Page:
A handsome and successful young doctor returns to his home town in New England to see his dying friend for one last time. However, his friend wants to die because he is suffering so much ...
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Joseph L. Mankiewicz
The classic Arthurian tale of tragic love. In medieval times, Lord of Cornwall decides to marry an Irish princess Isolde. However, his most loyal knight Tristan becomes bewitched by her beauty and they fall hopelessly in love.
A handsome and successful young doctor returns to his home town in New England to see his dying friend for one last time. However, his friend wants to die because he is suffering so much from his illness, and he manages to convince the doctor to commit euthanasia (a mercy killing) on him. Haunted by what he has done, and troubled further still by other dark secrets from his past, the doctor seeks comfort in the arms of several of the town's lustful women. This leads to even more complications in his life... Written by
Jonathon Dabell <email@example.com>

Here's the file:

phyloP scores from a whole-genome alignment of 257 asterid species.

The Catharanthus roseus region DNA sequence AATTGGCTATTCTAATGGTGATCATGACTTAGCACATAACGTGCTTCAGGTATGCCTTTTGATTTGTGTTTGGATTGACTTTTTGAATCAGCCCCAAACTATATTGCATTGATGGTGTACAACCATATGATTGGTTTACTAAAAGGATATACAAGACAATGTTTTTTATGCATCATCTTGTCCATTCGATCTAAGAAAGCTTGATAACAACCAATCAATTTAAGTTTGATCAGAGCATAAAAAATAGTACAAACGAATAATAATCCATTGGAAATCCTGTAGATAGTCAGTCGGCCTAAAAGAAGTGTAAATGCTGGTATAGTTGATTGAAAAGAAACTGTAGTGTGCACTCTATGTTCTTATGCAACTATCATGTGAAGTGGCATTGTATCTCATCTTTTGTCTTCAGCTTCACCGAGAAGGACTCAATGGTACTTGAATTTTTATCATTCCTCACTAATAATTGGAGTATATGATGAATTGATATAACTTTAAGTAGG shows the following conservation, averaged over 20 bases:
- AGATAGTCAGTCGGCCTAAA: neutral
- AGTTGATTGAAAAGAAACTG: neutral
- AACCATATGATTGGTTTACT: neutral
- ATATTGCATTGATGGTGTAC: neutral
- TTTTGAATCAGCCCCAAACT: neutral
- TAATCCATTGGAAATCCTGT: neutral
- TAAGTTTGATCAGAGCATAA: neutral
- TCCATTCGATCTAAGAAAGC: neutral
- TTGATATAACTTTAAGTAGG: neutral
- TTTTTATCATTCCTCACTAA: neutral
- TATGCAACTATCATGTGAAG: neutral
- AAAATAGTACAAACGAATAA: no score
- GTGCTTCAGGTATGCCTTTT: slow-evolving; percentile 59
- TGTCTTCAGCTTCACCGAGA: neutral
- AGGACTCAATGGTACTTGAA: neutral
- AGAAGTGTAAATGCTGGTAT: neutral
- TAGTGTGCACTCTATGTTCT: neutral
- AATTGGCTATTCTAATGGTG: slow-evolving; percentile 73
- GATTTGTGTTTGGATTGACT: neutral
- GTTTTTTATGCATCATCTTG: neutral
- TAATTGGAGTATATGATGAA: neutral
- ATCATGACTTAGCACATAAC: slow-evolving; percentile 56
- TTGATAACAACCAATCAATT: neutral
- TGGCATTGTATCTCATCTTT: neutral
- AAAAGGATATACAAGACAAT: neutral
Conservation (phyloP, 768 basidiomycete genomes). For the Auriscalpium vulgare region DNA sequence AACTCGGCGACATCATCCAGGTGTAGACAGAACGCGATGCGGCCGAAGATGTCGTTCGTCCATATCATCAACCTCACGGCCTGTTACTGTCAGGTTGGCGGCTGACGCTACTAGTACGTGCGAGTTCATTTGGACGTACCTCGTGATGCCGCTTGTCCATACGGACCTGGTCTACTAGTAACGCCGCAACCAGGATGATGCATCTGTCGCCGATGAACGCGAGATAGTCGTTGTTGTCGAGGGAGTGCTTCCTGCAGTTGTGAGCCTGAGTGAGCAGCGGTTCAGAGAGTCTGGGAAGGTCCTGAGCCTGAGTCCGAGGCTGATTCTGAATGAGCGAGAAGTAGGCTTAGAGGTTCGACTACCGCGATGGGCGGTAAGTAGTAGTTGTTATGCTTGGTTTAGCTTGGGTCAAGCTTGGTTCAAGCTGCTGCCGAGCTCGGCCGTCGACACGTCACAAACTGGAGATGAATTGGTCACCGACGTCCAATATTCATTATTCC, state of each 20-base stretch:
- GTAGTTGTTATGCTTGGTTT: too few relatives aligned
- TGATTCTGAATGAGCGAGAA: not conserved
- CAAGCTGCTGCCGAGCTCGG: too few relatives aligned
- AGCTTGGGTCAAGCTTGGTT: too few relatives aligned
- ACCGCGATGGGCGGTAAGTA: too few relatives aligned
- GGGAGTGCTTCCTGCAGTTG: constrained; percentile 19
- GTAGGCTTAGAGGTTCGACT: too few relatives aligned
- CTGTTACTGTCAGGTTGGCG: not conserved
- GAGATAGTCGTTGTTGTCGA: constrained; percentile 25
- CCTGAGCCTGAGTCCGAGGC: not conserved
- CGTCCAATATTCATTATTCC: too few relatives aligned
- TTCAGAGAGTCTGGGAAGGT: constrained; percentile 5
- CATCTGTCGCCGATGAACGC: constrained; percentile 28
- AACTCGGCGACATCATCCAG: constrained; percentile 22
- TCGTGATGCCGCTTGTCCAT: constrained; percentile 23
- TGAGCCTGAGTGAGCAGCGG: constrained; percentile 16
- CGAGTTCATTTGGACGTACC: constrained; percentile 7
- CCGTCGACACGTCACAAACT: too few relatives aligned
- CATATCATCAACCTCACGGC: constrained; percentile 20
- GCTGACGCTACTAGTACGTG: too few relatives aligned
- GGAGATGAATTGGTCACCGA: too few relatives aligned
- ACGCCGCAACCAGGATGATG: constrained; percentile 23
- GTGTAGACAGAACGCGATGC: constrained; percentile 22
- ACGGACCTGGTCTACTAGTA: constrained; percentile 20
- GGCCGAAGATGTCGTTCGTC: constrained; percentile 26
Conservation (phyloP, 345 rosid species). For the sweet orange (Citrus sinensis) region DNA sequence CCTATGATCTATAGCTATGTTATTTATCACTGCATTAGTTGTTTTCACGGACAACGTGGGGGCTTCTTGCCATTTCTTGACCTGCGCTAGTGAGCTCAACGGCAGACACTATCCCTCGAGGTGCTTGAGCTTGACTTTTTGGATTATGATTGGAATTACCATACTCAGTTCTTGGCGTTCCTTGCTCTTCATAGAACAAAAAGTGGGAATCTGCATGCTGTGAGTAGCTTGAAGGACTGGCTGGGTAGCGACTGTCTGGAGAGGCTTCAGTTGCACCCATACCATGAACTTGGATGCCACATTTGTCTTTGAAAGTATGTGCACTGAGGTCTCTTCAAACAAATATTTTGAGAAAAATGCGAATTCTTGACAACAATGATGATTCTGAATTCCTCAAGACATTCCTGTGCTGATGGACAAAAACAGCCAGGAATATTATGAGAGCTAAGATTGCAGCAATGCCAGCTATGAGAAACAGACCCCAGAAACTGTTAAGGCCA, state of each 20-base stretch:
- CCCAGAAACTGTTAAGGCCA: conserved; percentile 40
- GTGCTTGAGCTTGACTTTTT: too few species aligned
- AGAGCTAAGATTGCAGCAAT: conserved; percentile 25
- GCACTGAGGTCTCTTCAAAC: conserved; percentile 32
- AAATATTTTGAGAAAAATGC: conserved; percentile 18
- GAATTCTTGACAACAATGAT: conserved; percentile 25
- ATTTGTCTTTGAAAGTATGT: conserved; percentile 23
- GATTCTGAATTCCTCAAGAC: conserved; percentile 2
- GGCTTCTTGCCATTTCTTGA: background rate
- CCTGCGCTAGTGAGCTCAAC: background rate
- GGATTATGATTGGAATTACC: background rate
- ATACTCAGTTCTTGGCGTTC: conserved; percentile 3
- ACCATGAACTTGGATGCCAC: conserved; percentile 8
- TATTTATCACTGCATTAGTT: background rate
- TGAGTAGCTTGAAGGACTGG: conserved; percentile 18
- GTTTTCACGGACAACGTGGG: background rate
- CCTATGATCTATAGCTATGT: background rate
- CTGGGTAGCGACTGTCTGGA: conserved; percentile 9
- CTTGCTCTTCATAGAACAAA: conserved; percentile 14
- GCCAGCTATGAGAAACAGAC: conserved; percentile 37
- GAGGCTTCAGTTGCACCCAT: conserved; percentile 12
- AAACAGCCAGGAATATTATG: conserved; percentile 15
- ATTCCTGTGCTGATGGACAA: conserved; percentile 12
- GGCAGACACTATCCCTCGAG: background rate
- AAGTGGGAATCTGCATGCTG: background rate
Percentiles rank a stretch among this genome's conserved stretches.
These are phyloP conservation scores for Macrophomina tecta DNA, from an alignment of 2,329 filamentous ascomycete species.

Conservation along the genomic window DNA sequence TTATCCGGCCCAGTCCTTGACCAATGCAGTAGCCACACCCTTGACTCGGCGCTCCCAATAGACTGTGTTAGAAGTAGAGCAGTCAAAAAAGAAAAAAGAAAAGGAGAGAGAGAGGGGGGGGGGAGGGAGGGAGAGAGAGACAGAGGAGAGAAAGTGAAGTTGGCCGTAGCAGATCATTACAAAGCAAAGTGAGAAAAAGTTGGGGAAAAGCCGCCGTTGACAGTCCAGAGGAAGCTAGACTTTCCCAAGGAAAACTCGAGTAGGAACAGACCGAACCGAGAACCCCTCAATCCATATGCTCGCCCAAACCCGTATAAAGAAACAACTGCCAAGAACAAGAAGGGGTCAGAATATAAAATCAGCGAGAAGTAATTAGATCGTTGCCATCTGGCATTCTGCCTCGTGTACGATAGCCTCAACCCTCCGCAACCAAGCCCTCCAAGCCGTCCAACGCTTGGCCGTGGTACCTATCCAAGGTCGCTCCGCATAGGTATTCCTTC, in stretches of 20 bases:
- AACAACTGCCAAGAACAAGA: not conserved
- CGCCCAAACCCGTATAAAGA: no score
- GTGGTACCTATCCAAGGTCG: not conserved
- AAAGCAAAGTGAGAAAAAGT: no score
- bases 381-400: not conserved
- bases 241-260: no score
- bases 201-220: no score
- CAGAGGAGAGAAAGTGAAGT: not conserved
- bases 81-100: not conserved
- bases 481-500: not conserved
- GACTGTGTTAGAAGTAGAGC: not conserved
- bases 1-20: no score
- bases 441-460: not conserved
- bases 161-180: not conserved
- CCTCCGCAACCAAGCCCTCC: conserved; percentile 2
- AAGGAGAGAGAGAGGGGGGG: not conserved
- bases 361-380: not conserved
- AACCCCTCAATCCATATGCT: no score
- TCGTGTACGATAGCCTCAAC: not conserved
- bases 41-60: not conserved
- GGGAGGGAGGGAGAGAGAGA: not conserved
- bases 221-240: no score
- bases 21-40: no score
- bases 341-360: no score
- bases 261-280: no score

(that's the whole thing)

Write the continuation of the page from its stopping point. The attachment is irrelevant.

A film with a seriously complicated pot boiler plot and many twists, as I remember it.
I was 15 years old in 1960 when this flick was released (or escaped). I attended it on a blind date set up by my girlfriend, Carla. My date was a serious and proper young man who wore a suit and tie. Known for my teenage highjinks, I had assured my girlfriend that I would behave like a proper young lady. The complex tear jerking plot and multiple characters seemed to enchant the audience at the theatre on Hollywood Blvd. but kept me on the verge of laughter which I desperately attempted to stifle as the film went on...and on...and on. People were clutching handkerchiefs and sniffing back tears during the final courtroom scene when, at the sudden appearance of yet one more anguished character and one more unlikely plot twist, I gave in to a fit of teenage giggles. The scolding from my girlfriend, my date and offended members of the audience only increased my laughing fit which took on a life of its own, eventuating my removal by ushers who had to lift me out of my seat by the armpits and drag me screaming with laughter down the aisle into the lobby. Later, when I explained to my father why my girlfriend was no longer speaking to me and my date had ended early, he asked, "What was the movie?" He was a screenwriter and interested in such things. When I told him, he said, in a hushed, awed tone, "No wonder you laughed. That was the worst picture ever made." Instead of lecturing me about my improper social conduct, he commended me for having good taste in films.
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